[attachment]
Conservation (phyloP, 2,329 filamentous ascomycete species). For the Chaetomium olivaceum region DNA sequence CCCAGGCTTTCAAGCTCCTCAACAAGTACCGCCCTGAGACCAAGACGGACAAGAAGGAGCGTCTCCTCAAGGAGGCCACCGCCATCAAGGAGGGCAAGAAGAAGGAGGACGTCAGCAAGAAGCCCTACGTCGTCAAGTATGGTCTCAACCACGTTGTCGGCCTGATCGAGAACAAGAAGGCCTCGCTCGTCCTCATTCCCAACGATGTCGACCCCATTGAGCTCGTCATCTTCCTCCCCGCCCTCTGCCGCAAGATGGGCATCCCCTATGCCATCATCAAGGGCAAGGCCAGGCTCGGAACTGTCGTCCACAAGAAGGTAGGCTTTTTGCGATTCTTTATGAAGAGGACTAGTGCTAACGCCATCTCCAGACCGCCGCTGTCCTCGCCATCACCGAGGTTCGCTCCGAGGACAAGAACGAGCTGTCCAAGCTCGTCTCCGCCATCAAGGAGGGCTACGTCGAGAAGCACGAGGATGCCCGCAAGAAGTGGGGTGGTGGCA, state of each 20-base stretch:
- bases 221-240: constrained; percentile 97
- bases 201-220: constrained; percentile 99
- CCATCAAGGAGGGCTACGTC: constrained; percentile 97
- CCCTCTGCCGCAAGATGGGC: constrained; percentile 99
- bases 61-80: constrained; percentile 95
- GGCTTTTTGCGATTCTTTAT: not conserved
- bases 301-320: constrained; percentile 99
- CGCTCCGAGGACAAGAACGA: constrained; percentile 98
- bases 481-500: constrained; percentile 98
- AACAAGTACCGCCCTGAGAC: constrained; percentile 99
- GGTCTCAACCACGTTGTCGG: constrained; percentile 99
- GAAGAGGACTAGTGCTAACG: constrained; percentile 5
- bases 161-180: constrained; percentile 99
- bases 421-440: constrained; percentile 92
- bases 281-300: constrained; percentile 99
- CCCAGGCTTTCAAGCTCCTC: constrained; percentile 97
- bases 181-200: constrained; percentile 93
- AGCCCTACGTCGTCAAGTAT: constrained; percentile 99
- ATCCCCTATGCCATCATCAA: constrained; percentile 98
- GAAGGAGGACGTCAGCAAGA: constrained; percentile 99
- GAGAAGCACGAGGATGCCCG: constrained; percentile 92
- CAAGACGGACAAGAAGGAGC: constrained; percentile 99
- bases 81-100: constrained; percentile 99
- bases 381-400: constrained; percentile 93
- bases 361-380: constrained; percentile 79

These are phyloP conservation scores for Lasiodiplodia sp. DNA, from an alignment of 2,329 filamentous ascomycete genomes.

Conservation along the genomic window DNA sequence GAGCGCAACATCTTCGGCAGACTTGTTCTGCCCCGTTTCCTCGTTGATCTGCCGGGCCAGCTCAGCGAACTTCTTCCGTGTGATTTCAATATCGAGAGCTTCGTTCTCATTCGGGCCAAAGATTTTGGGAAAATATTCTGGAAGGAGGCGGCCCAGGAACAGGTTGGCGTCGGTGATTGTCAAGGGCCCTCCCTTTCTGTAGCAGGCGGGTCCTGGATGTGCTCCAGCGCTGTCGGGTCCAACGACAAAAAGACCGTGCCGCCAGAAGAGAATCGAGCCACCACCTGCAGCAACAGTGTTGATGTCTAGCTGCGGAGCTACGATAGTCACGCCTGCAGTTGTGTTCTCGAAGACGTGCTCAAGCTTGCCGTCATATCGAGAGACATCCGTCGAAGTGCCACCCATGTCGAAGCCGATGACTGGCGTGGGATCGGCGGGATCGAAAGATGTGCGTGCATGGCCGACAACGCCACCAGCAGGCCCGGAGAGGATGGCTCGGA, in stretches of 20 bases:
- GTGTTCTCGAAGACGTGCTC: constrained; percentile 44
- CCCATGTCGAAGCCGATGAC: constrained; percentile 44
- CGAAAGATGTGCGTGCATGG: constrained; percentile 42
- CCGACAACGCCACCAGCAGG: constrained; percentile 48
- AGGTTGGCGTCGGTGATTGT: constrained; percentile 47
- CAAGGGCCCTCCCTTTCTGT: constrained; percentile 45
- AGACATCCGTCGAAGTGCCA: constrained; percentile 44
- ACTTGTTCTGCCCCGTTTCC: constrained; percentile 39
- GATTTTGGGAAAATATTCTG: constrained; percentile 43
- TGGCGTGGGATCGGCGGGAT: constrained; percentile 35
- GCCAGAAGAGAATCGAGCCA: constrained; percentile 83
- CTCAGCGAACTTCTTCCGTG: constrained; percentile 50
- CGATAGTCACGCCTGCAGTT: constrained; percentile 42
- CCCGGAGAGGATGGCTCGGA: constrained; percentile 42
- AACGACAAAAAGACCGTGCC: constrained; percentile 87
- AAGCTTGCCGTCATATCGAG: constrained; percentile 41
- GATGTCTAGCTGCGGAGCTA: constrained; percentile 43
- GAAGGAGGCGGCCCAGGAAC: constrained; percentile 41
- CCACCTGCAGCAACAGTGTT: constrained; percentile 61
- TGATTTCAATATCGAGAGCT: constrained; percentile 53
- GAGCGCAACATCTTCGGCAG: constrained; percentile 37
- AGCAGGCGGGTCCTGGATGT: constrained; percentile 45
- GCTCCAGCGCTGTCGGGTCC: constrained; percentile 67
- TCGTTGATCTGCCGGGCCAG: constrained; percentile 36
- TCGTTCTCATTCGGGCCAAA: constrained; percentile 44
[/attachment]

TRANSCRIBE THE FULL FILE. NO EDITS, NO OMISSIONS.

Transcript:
Conservation (phyloP, 2,329 filamentous ascomycete species). For the Chaetomium olivaceum region DNA sequence CCCAGGCTTTCAAGCTCCTCAACAAGTACCGCCCTGAGACCAAGACGGACAAGAAGGAGCGTCTCCTCAAGGAGGCCACCGCCATCAAGGAGGGCAAGAAGAAGGAGGACGTCAGCAAGAAGCCCTACGTCGTCAAGTATGGTCTCAACCACGTTGTCGGCCTGATCGAGAACAAGAAGGCCTCGCTCGTCCTCATTCCCAACGATGTCGACCCCATTGAGCTCGTCATCTTCCTCCCCGCCCTCTGCCGCAAGATGGGCATCCCCTATGCCATCATCAAGGGCAAGGCCAGGCTCGGAACTGTCGTCCACAAGAAGGTAGGCTTTTTGCGATTCTTTATGAAGAGGACTAGTGCTAACGCCATCTCCAGACCGCCGCTGTCCTCGCCATCACCGAGGTTCGCTCCGAGGACAAGAACGAGCTGTCCAAGCTCGTCTCCGCCATCAAGGAGGGCTACGTCGAGAAGCACGAGGATGCCCGCAAGAAGTGGGGTGGTGGCA, state of each 20-base stretch:
- bases 221-240: constrained; percentile 97
- bases 201-220: constrained; percentile 99
- CCATCAAGGAGGGCTACGTC: constrained; percentile 97
- CCCTCTGCCGCAAGATGGGC: constrained; percentile 99
- bases 61-80: constrained; percentile 95
- GGCTTTTTGCGATTCTTTAT: not conserved
- bases 301-320: constrained; percentile 99
- CGCTCCGAGGACAAGAACGA: constrained; percentile 98
- bases 481-500: constrained; percentile 98
- AACAAGTACCGCCCTGAGAC: constrained; percentile 99
- GGTCTCAACCACGTTGTCGG: constrained; percentile 99
- GAAGAGGACTAGTGCTAACG: constrained; percentile 5
- bases 161-180: constrained; percentile 99
- bases 421-440: constrained; percentile 92
- bases 281-300: constrained; percentile 99
- CCCAGGCTTTCAAGCTCCTC: constrained; percentile 97
- bases 181-200: constrained; percentile 93
- AGCCCTACGTCGTCAAGTAT: constrained; percentile 99
- ATCCCCTATGCCATCATCAA: constrained; percentile 98
- GAAGGAGGACGTCAGCAAGA: constrained; percentile 99
- GAGAAGCACGAGGATGCCCG: constrained; percentile 92
- CAAGACGGACAAGAAGGAGC: constrained; percentile 99
- bases 81-100: constrained; percentile 99
- bases 381-400: constrained; percentile 93
- bases 361-380: constrained; percentile 79

These are phyloP conservation scores for Lasiodiplodia sp. DNA, from an alignment of 2,329 filamentous ascomycete genomes.

Conservation along the genomic window DNA sequence GAGCGCAACATCTTCGGCAGACTTGTTCTGCCCCGTTTCCTCGTTGATCTGCCGGGCCAGCTCAGCGAACTTCTTCCGTGTGATTTCAATATCGAGAGCTTCGTTCTCATTCGGGCCAAAGATTTTGGGAAAATATTCTGGAAGGAGGCGGCCCAGGAACAGGTTGGCGTCGGTGATTGTCAAGGGCCCTCCCTTTCTGTAGCAGGCGGGTCCTGGATGTGCTCCAGCGCTGTCGGGTCCAACGACAAAAAGACCGTGCCGCCAGAAGAGAATCGAGCCACCACCTGCAGCAACAGTGTTGATGTCTAGCTGCGGAGCTACGATAGTCACGCCTGCAGTTGTGTTCTCGAAGACGTGCTCAAGCTTGCCGTCATATCGAGAGACATCCGTCGAAGTGCCACCCATGTCGAAGCCGATGACTGGCGTGGGATCGGCGGGATCGAAAGATGTGCGTGCATGGCCGACAACGCCACCAGCAGGCCCGGAGAGGATGGCTCGGA, in stretches of 20 bases:
- GTGTTCTCGAAGACGTGCTC: constrained; percentile 44
- CCCATGTCGAAGCCGATGAC: constrained; percentile 44
- CGAAAGATGTGCGTGCATGG: constrained; percentile 42
- CCGACAACGCCACCAGCAGG: constrained; percentile 48
- AGGTTGGCGTCGGTGATTGT: constrained; percentile 47
- CAAGGGCCCTCCCTTTCTGT: constrained; percentile 45
- AGACATCCGTCGAAGTGCCA: constrained; percentile 44
- ACTTGTTCTGCCCCGTTTCC: constrained; percentile 39
- GATTTTGGGAAAATATTCTG: constrained; percentile 43
- TGGCGTGGGATCGGCGGGAT: constrained; percentile 35
- GCCAGAAGAGAATCGAGCCA: constrained; percentile 83
- CTCAGCGAACTTCTTCCGTG: constrained; percentile 50
- CGATAGTCACGCCTGCAGTT: constrained; percentile 42
- CCCGGAGAGGATGGCTCGGA: constrained; percentile 42
- AACGACAAAAAGACCGTGCC: constrained; percentile 87
- AAGCTTGCCGTCATATCGAG: constrained; percentile 41
- GATGTCTAGCTGCGGAGCTA: constrained; percentile 43
- GAAGGAGGCGGCCCAGGAAC: constrained; percentile 41
- CCACCTGCAGCAACAGTGTT: constrained; percentile 61
- TGATTTCAATATCGAGAGCT: constrained; percentile 53
- GAGCGCAACATCTTCGGCAG: constrained; percentile 37
- AGCAGGCGGGTCCTGGATGT: constrained; percentile 45
- GCTCCAGCGCTGTCGGGTCC: constrained; percentile 67
- TCGTTGATCTGCCGGGCCAG: constrained; percentile 36
- TCGTTCTCATTCGGGCCAAA: constrained; percentile 44